How I Choose to Hold on to Hope in My Life With Gastroparesis

When you think about what it’s like to live with a chronic illness, you may think about how awful it is. You may think about all the life changes, surgeries, medications, doctors, appointments, missed events, loss, the emotional toll, etc. I used to think that way myself. I used to think why me? And over the years, I’ve realized why.

In saying that, I’d still never wish this on my worst enemy. No one should live without their favorite foods. No one should have to poke themselves with needles daily, or worry if they have all their medications when they’re out of the house for the day. No one should have to worry if it’s safe to drive somewhere, or wonder what repercussions they’ll have going on a day trip with friends.


All of that is still part of my life. It’s frustrating and I’ll get down on myself sometimes. I get mad and bitter at the world when I can’t go have drinks with my friends, go out to dinner wherever, or pick up and go somewhere spontaneously because I have too much to carry on me. Everything has to be planned.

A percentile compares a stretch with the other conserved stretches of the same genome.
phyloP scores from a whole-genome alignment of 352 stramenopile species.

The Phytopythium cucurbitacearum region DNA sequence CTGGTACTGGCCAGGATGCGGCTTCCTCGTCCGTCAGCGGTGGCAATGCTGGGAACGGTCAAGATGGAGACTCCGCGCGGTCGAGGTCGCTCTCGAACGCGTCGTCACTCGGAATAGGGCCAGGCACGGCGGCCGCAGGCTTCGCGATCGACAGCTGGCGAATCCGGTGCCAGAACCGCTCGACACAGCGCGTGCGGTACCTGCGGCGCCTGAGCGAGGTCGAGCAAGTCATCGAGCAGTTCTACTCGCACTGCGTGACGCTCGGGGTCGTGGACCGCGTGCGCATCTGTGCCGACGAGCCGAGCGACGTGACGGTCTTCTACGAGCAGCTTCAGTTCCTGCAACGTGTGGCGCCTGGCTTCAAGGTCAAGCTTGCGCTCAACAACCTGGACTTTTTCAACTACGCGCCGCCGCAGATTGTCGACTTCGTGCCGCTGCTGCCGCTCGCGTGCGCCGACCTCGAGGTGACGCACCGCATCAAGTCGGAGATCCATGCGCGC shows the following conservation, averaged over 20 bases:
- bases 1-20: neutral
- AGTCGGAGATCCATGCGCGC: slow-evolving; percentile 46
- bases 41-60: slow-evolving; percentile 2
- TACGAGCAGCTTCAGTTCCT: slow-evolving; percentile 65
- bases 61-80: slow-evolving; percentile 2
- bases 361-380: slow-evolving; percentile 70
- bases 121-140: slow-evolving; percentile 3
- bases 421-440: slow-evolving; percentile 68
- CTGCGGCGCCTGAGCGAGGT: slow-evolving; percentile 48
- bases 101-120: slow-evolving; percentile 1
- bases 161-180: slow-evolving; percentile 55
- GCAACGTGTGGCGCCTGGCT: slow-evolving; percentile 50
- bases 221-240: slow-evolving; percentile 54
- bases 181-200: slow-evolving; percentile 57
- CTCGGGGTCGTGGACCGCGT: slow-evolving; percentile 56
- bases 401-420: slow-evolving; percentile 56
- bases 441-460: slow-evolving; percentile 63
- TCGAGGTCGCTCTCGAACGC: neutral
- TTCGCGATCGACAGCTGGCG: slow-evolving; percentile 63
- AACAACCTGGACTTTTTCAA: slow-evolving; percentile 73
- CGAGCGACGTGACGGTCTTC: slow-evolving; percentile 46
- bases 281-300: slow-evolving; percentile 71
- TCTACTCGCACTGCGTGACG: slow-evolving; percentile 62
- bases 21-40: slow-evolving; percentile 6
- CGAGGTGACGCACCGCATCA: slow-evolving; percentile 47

There’s one side effect of being chronically ill that you wouldn’t expect: hope. Hope is the one thing that chronic illness can give you, even though some days it seems like it wants to take it away.

Hope gives me something to fight for. Hope reminds me that I am worth the fight; that despite the terrible deck of cards I was dealt there is still good in the world. It gives me the chance to use those cards for something better. It’s not an easy thing to do by any means. Finding and holding onto hope when all seems lost in the dark takes a strength you may not have realized you had. I promise you though, it’s there.

I realized that being sick didn’t take away my voice, it amplified it. It gave me a purpose, and gave me the means to fight not only for myself, but for the entire community.

It’s true, you can lose a lot. Illness can take a lot away from you with no regard for what you want. I had to grieve the life I had always hoped for, more than once. I’d get better for a while, then worse before I could do something about it. The grief cycle would start all over again. In that moment though, I found that something amazing can happen. You can choose to let it all in and get better, or hold onto it and stay bitter. I chose better. You can choose to resent this life, or choose to live it.

My life isn’t perfect. I certainly wish I didn’t have to deal with what I do. I hate knowing I’ll be on medication until I die, but I also know that same medication helps me live. Sure, living this new normal took a lot of adjusting, tears and mistakes, but I’m happy. I found a way to live this life with peace. I found my place, my purpose, my why, and it’s doing exactly this.

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Thinkstock photo by Victor_Tongdee

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